The top general said China is on a “disturbing” path to becoming militarily “superior” to the US by mid-century.

“They have a national goal to be a global coequal with the United States and superior militarily by mid-century. They’re on that path to do that and that’s really disturbing. That’s really bothersome,” he added.

Regarding China, Milley said in addition to Beijing’s nuclear weapons capacity, Washington is also concerned about China’s rapprochement with Russia.

“In this particular strategic environment that we’re seeing that two of them are getting closer together. I wouldn’t call it a true, full alliance in the real meaning of that word. But we are seeing them moving closer together. And that’s troublesome,” he added.

The general also warned that China and Russia have the means to threaten US interests but “war with either is neither inevitable nor imminent,”

The Horns Prepare for Nuclear War: Revelation 16

Worldwide arsenal of nuclear weapons available for use rose in 2022

Pakistan, Russia, China, India, North Korea all increased stockpiles of warheads in 2022


The global arsenal of nuclear weapons available “for use” by the armed forces of the nuclear-armed states increased in 2022 as the fear of a nuclear war also surged, the latest Nuclear Weapons Ban Monitor report showed Wednesday.PauseUnmute

The “fear of nuclear war surged to the highest levels since the Cold War following Russia’s invasion of Ukraine,” said the monitor released by the humanitarian relief organization Norwegian People’s Aid.

In collaboration with the think tank Federation of American Scientists, the organization published the latest data on global nuclear forces.

“Pakistan, Russia, China, India, North Korea, all increased their stockpiles of warheads in 2022, bringing about an increase by 136 warheads from the 9,440 warheads that were available for use in early 2022 to 9,576 in 2023,” said Hans M. Kristensen, the director of the Nuclear Information Project at the Federation of American Scientists.

The hike was registered despite a slight annual drop in the global inventory of nuclear warheads, including in 2022, when it decreased from 12,705 warheads at the beginning of the year to the estimated 12,512 warheads in January 2023.

Old weapons dismantled

“This is only still true because Russia and the United States each year dismantle a small number of their older nuclear warheads that have been retired from service,” said Kristensen.

At the start of this year, nine nuclear-armed states had 12,512 nuclear warheads, of which 2,936 are retired and awaiting dismantlement.

That leaves 9,576 nuclear warheads available for use by the military, with a collective destructive power equal to more than 135,000 Hiroshima bombs.

The increase of weapons ready for use is “worrying” and continues a trend started in 2017, said the monitor editor, Grethe Lauglo Ostern of Norwegian People’s Aid.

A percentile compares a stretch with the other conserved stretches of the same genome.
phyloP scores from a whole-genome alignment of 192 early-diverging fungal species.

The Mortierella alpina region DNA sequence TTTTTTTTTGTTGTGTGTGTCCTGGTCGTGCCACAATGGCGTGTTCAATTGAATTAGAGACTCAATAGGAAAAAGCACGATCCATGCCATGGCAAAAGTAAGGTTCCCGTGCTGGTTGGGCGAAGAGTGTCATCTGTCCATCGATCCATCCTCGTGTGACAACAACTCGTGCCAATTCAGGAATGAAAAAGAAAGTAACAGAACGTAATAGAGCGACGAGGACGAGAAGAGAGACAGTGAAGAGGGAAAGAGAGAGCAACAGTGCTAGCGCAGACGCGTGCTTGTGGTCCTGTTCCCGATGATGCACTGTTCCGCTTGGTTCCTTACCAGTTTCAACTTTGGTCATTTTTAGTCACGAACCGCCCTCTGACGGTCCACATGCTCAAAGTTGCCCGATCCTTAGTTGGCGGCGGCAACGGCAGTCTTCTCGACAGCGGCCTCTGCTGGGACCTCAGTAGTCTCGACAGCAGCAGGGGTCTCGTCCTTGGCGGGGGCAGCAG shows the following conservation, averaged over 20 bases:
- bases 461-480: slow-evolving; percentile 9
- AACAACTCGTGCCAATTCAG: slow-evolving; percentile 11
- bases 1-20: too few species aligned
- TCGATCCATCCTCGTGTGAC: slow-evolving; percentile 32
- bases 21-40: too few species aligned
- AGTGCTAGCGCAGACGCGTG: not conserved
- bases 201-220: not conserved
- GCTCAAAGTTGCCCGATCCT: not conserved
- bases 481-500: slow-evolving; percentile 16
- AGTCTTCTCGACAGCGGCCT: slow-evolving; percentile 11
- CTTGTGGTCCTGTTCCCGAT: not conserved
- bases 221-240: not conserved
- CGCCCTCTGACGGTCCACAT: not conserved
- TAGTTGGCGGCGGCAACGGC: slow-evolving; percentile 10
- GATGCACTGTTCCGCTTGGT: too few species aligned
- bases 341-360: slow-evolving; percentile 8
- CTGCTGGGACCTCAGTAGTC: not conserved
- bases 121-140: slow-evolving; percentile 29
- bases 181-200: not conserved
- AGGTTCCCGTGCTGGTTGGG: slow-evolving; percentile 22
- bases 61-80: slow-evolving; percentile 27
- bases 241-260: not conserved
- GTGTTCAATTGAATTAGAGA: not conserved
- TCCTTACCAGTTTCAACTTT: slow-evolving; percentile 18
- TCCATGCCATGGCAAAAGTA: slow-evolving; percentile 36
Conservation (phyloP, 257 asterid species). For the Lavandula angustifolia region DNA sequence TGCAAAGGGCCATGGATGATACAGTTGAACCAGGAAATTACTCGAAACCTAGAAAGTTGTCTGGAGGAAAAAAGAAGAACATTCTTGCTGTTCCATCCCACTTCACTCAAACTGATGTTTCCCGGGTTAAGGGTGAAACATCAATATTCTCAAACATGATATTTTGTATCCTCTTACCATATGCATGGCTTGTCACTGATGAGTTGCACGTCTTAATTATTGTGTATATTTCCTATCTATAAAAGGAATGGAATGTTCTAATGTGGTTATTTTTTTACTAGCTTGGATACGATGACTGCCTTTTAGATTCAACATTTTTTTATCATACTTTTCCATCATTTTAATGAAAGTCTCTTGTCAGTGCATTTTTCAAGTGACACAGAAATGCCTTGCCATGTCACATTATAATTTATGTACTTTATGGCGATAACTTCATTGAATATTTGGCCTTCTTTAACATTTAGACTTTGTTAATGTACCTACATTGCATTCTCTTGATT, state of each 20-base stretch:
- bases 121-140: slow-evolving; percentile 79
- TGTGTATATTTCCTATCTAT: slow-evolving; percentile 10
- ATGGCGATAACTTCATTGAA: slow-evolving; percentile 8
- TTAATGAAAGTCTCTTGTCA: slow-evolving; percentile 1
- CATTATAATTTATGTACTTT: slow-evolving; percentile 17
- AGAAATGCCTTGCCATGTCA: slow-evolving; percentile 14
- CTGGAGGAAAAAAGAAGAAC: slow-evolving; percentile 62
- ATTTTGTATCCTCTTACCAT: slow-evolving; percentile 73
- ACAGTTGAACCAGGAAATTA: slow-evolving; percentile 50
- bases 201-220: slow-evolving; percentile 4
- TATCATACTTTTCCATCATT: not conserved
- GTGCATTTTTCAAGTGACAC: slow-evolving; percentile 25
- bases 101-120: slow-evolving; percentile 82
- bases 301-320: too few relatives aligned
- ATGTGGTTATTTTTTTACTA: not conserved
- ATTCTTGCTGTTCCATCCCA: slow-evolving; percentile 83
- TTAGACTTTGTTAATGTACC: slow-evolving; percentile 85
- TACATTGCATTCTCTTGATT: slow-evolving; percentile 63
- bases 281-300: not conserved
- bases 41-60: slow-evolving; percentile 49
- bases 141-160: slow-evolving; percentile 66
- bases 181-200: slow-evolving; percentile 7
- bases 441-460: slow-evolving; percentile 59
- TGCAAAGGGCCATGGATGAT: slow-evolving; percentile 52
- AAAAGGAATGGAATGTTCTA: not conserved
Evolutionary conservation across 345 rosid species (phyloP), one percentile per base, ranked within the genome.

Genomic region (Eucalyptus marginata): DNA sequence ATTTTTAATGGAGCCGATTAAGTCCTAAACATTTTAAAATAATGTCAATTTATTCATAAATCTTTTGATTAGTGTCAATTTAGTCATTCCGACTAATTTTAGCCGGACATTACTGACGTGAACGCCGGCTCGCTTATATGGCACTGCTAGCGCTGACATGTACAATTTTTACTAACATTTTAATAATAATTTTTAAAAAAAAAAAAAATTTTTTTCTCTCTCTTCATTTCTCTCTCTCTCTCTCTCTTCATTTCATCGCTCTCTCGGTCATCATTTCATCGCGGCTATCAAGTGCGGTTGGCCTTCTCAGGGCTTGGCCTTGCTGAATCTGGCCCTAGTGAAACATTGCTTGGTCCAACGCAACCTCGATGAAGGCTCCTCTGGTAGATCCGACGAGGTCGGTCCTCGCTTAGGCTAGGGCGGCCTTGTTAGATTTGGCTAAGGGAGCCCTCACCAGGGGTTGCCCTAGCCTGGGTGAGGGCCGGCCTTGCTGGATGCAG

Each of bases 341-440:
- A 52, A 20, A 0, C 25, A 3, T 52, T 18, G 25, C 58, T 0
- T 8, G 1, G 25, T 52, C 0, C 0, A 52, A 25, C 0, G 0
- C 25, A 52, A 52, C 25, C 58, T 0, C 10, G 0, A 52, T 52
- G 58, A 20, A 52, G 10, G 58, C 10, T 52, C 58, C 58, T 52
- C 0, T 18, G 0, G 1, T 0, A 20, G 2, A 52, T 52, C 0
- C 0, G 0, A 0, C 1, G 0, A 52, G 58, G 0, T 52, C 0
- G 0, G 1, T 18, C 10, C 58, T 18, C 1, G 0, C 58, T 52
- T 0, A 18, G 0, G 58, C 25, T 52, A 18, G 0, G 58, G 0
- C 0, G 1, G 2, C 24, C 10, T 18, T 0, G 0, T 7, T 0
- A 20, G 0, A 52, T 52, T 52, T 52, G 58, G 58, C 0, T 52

“If this does not stop, the total number of nuclear weapons in the world will also soon increase again for the first time since the Cold War,” said Ostern.

She noted that all nine nuclear-armed states — China, France, India, Israel, North Korea, Pakistan, Russia, the US, and the UK – refuse to join the UN Treaty on the Prohibition of Nuclear Weapons (TPNW).

“The Ukraine crisis has demonstrated that nuclear weapons do not create peace or stability,” said Henriette Westhrin, the secretary-general of Norwegian People’s Aid.

“They do not deter aggression but enable conventional wars and incentivize risk-taking that could lead to nuclear war. This report shows how urgent it is for the nuclear-armed states and their allies to take concrete steps towards disarmament.”

The report also noted that they are acting in contravention of the treaty by continuing to develop, produce, and stockpile nuclear weapons.

Still, it is not just the nuclear-armed states whose activities are incompatible with the TPNW.

Non-nuclear states contravene

Also, the report shows that 35 non-nuclear-armed states, including the world’s so-called 32 umbrella states, contravened the treaty in 2022 by assisting and encouraging continued possession of nuclear weapons. 

Europe has the highest number of countries whose actions run counter to the TPNW and that vote against the treaty of the UN.

“These states perpetuate the idea that nuclear weapons are legitimate and necessary and are a major obstacle to nuclear disarmament,” said Ostern.

Despite this, the Ban Monitor stressed that the TPNW gained strength last year.

The speed with which new countries sign and ratify the treaty accelerated following a dip during the COVID-19 pandemic.

A significant milestone, the treaty’s First Meeting of States Parties, was held in Vienna in June 2022.

Five countries under the US “nuclear umbrella” attended the Vienna meeting as observers, showing early signs of a willingness to “engage constructively” with the treaty.

As of this month, the nuclear ban treaty has “68 states parties” and 27 countries that have signed but not yet ratified the treaty.

The monitoring group said only four more states need to join the treaty to exceed 50% of all states.